The participants of a programme to build capacity for research in the technical and vocational education and training (TVET) sector were told to use their newfound skills to improve programmes to be relevant for the Fourth Industrial Revolution (IR4.0).
At the end of the five-day online programme on Tuesday, Director General of Technical Education and Skills Development Authority (TESDA) and SEAMEO Voctech Governing Board Member from The Philippines, Secretary Isidro Samson Lapeña (Pic right) said the TVET sector fully acknowledges the challenges being introduced by Industry 4.0.
“The need to further enhance the knowledge and skills of technical vocational education and training including administrators, teachers, and trainers in quantitative research is crucial, to make them better prepared for the 4th Industrial Revolution (IR4.0) environment,” he said.
“We trust that this training for TVET personnel has enhanced their capacity to understand research reports and generate ideas from research findings and recommendation to improve their teaching and learning.
“Their capacity to conduct quantitative research, focussing on survey and experimental research methods, has enhanced to write quantitative research proposals and action plans.”
The programme conducted through TVET Regional Centre SEAMEO Voctech, had participants from Brunei Darussalam, Cambodia, Indonesia, Laos, Malaysia, Myanmar, The Philippines, Singapore, Thailand and Vietnam.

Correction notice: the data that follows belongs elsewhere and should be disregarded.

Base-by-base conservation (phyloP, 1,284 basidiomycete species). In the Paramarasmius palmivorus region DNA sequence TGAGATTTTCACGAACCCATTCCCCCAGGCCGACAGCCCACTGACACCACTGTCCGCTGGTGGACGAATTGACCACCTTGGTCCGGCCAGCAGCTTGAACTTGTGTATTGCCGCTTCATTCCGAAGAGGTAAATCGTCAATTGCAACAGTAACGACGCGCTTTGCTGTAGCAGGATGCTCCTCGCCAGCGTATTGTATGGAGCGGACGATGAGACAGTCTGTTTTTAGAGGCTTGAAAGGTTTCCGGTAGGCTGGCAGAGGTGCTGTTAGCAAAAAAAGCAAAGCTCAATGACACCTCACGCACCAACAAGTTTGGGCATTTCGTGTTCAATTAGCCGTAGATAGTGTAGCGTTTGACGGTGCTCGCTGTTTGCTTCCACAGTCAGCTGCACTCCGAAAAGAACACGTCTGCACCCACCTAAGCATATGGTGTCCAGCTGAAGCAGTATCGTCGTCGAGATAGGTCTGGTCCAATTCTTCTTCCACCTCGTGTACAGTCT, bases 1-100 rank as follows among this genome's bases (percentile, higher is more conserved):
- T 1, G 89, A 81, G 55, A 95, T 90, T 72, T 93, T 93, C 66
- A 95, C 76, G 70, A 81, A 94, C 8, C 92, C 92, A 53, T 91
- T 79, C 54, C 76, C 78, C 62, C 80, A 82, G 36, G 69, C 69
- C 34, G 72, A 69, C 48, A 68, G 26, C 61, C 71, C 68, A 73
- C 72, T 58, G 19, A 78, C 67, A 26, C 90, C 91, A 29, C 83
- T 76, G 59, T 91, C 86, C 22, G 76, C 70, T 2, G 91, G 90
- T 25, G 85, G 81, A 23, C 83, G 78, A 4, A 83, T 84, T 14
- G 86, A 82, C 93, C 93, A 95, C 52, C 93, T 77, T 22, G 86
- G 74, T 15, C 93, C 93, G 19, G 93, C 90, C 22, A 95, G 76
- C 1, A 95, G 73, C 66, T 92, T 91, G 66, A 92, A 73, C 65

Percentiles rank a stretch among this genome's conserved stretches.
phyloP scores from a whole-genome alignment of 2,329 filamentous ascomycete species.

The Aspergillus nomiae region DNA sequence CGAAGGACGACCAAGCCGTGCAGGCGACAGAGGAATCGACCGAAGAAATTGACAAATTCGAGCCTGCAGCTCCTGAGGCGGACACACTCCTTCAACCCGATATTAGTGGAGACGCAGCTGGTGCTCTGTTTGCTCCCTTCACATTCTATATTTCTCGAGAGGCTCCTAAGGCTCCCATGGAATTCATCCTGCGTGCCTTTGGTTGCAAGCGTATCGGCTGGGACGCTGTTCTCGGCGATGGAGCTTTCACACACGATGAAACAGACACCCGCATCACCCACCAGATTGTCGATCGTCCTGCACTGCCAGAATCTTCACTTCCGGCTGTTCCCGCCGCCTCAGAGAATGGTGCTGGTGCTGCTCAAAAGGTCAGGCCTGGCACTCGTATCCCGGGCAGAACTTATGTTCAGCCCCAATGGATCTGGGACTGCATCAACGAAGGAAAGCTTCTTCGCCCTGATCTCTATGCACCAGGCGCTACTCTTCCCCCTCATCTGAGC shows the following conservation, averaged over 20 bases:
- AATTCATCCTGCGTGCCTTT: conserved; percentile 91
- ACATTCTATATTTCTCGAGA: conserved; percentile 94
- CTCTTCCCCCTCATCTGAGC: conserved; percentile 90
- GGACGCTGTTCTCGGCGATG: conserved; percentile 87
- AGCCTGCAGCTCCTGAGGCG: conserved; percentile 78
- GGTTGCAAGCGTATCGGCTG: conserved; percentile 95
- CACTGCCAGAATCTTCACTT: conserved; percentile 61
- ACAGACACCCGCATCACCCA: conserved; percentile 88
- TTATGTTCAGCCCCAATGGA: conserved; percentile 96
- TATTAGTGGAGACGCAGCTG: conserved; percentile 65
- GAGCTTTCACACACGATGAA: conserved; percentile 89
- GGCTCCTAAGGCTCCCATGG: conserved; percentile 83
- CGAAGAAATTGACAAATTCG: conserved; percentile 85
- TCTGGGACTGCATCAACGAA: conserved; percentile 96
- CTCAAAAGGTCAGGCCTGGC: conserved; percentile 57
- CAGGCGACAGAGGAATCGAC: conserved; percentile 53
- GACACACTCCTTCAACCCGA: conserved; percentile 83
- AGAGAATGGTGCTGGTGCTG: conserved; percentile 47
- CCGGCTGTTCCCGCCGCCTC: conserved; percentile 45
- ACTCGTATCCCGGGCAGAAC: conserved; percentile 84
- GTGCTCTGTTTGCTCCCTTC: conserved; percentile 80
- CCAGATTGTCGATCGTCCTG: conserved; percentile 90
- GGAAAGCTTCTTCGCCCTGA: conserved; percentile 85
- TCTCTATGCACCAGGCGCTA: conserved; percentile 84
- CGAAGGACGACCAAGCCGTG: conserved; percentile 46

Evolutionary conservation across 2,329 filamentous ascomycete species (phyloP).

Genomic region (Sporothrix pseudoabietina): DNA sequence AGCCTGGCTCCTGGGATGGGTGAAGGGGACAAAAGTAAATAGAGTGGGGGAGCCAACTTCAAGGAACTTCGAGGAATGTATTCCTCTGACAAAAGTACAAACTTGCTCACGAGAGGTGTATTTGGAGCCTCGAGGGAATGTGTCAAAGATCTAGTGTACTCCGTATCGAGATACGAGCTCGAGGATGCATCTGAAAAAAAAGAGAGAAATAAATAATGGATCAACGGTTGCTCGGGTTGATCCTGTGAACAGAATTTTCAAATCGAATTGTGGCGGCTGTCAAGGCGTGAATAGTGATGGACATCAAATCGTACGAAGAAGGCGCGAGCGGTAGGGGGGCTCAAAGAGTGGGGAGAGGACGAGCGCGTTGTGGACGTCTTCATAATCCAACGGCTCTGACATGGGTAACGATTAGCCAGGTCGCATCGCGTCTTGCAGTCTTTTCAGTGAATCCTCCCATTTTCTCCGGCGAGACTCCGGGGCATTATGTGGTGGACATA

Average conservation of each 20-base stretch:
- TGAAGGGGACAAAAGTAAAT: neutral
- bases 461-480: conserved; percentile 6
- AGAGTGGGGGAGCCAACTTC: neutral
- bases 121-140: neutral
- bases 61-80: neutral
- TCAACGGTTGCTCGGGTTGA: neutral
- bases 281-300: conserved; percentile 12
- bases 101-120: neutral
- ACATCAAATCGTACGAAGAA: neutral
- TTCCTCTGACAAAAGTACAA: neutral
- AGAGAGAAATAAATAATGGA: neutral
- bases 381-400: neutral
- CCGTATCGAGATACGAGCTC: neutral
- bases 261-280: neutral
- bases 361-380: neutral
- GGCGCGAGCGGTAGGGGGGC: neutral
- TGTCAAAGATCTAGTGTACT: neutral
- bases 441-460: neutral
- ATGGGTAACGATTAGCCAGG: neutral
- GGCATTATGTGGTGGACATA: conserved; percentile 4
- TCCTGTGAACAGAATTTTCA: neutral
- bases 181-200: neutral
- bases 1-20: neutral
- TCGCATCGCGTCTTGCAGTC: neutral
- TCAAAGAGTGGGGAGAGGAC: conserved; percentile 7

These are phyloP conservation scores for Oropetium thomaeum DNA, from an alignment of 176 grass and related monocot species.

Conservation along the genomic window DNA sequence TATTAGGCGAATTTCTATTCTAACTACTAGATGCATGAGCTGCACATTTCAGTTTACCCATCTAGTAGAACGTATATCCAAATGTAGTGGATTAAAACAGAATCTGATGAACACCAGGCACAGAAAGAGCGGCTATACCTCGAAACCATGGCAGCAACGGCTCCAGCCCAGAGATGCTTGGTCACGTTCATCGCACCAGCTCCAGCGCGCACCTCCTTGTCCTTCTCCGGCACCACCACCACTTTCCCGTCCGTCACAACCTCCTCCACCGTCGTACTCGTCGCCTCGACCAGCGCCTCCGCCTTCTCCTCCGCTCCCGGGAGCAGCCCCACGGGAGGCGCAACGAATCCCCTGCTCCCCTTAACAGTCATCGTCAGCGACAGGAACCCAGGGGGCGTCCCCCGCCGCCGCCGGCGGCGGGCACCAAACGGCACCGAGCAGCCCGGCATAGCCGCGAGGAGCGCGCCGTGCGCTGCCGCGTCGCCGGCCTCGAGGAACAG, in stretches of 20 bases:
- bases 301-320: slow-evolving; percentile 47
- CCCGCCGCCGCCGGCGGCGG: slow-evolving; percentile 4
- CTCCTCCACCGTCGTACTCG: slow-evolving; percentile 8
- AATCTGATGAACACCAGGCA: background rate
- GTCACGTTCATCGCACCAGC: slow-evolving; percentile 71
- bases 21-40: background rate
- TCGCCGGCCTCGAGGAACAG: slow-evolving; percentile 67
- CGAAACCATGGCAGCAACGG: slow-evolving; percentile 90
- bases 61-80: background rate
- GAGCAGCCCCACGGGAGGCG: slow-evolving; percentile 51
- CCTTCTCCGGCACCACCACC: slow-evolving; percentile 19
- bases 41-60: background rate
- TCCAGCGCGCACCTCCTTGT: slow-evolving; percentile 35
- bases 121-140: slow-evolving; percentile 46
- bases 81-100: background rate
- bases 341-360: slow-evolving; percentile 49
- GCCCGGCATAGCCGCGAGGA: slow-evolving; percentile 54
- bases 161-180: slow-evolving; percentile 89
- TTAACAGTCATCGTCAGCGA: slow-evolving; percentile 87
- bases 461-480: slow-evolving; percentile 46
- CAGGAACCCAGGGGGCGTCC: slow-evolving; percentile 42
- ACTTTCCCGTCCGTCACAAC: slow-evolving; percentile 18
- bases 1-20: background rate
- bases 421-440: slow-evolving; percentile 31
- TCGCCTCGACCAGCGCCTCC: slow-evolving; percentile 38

Deputy Director for Professional Affairs and Research Dr Paryono, who was the course facilitator, said conducting research is quite challenging, adding that while the training has prepared the participants, more effort will be required to master the skills.
Dr William Choy from Singapore, as the participants’ representative, shared that the programme affirmed that the participants are now prepared to begin their roles as researchers in their schools and institutions.
“With the new skills and knowledge that we have acquired through the training and guidance from our speaker Dr Paryono, I hope we are all ready to initiate close partnerships and collaboration with others to conduct studies in our fields and produce quality research.”
“Although we may face many challenges such as funding and resources, I believe we can overcome these difficulties over time and foster research in our countries.”
“I truly believe our research will make a difference in education and eventually benefit our schools and students,” he said.
“We are all working towards the same goal of trying to improve the TVET education system to make it better for our home countries,” he said.
Meanwhile, Centre Director of SEAMEO Voctech Alias bin Haji Abu Bakar said research activities such as data generation and analysis may help address the issue of skills mismatch in the regional labour market, which is partly due to the unavailability of data.
He said, “We are in the process of developing and improving the Labour Market Information System or LMIS. By knowing the current and future labour market, TVET institutions can offer programmes and suitable curricula.”